From Electric Lit:
Jiordan Castle’s memoir-in-verse Disappearing Act follows the teen-version of herself as she lives through the arrest, court proceedings, and subsequent incarceration of her father while navigating the fraught years of the transition from girlhood to adolescence. Through mostly narrative poems‚ Castle invites us into her world as it’s changing faster than her mind can keep up.
The book’s dedication—”For me then, and for you now” —immediately signals to the reader a rare intimacy; that we will be led—sometimes smiling, sometimes wincing—into a moment in time not often shared beyond the performed facade of the nuclear family. Disappearing Act begins mid-story—following an FBI raid, Jiordan’s father’s suicide attempt, bad news from the attorney, Jiordan’s refuge with her best friend and their endless online personality quizzes (it being the early aughts)—the book progresses in a mostly chronological order.
In books about prison and “crime,” readers often desire—feel entitled to, even—grizzly details (look no further than the proliferation of true-crime podcasts and TV series). Castle deftly subverts this expectation: in Disappearing Act, we learn more context than content—her father’s mood swings; her mother’s torn support; her older sisters’ balancing of their own lives—though the reader does get a vague understanding that the father is guilty and the crime is money-related. This is not an attempt to hide or minimize the father’s actions, but is instead mimetic of a teenager toggling dizzyingly between an “adult,” “mature” perspective and the innocent confusion, sadness, anger, and helplessness of a young child.
Castle and I discussed her experience of crafting this book from painful memories; the role of the self in grand themes of “crime” and “punishment,” and how she navigated the personal and the secret when disclosing sensitive information.
Leigh Sugar: Disappearing Act is written in the voice of an early teenage you. What was it like writing the then-you, as the now-you?
Jiordan Castle: I have this sense of an inner child and a secret self when I write about myself, my life, no matter the when or the topic. To pull something not too grisly from True Detective, I think time, to me, probably is a flat circle. The person who lived this book is also the person who wrote it, but in time traveling through memory, I got to look at the character of myself as a kind of younger sister. I got to be generous and real and mean and thoughtful about the realities of coming of age in a way you can’t when you’re in it.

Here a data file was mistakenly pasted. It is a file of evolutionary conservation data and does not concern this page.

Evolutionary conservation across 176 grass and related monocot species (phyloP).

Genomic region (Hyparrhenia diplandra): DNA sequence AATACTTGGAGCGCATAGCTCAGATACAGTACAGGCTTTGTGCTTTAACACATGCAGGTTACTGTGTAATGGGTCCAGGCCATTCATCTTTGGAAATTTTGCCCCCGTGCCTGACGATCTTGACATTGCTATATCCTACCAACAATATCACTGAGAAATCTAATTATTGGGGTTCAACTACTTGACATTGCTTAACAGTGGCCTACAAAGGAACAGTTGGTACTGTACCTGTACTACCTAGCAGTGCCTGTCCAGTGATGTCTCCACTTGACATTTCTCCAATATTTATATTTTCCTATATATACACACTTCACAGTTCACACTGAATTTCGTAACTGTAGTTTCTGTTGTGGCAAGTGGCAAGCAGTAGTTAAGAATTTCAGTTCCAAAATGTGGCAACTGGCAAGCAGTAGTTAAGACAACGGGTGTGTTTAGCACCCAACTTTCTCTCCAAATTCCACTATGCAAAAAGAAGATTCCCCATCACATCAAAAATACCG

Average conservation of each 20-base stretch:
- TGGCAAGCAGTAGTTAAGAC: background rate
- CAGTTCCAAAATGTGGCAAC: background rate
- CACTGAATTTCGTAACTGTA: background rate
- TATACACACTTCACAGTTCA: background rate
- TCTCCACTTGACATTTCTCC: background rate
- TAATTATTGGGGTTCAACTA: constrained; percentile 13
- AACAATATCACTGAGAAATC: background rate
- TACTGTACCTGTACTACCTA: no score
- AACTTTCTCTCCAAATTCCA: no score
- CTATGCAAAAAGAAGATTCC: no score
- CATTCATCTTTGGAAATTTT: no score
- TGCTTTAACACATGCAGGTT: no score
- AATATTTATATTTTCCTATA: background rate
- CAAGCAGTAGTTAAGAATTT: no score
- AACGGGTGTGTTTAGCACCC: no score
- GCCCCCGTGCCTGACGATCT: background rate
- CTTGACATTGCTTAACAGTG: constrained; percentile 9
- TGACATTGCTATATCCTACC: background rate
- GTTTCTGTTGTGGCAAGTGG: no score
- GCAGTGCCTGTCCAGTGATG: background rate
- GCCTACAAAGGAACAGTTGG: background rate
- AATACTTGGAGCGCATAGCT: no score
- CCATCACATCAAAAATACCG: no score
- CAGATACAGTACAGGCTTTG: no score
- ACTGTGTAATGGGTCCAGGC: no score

LS: That’s so interesting to me, because I realized recently I don’t have a strong connection to my inner child; I don’t really experience my life as continuous; it feels very disconnected. How did you get yourself in—and especially, out—of that inner-child/secret self headspace?
JC: For most of us, I think the hard-hearted memories live right at the surface. But that’s not all there is. I remember the funniest things, the sweet things. And when you’re a child, you’re feeling everything for the first time. Everything is, in some sense, the end of the world. And the beginning of a new one. I still feel that about that time, so it was easy enough for me to drop into character in a way and let myself feel the too-much-ness of that time. I remember presents and fights and how certain shirts looked and felt.
It also helped for me to create a playlist from that time in my life, and a playlist that’s more like what writing the book felt like to me. Having the two in conversation with each other is something special.
LS: What is different about this version than, say, a version for an “adult” audience?
JC: It’s so complicated because I do consider this book to be what I call “YA+” as if it’s for young adults and the dot dot dot of adults reconnecting with that version of themselves. Because this story still lives in me, I know it lives in other adults with similar experiences. The people I love talking to now, after readings, are teenagers who have a loved one in prison or have a friend who does, but also mother-daughter pairings. I find that so interesting. And it reminds me that maybe if we just allowed ourselves—and each other—to love what we love in earnest, without shame or bias, we would come to a place of more “we” than “I.” I’m looking for that “we” more and more these days.
I can’t ignore the fact though that if I had written, let’s say, a chronological, prose memoir looking back at the past in past tense—an adult lens on a teen experience—I would have a radically different book. I can’t say whether it would be better or worse (or whatever that means), but I do think it would pull me as the narrator further from the story I most wanted to convey.
Link to the rest at Electric Lit
For some reason as he read the OP, the original definition of geek drifted into PG’s mind:
a carnival worker who was so unskilled that the only thing the worker could do at the carnival to entice an audience was to bite off the heads of live animals
Perhaps, it’s unfair to the author, the book and the publisher, Farrar, Straus and Giroux, but that’s what occurred.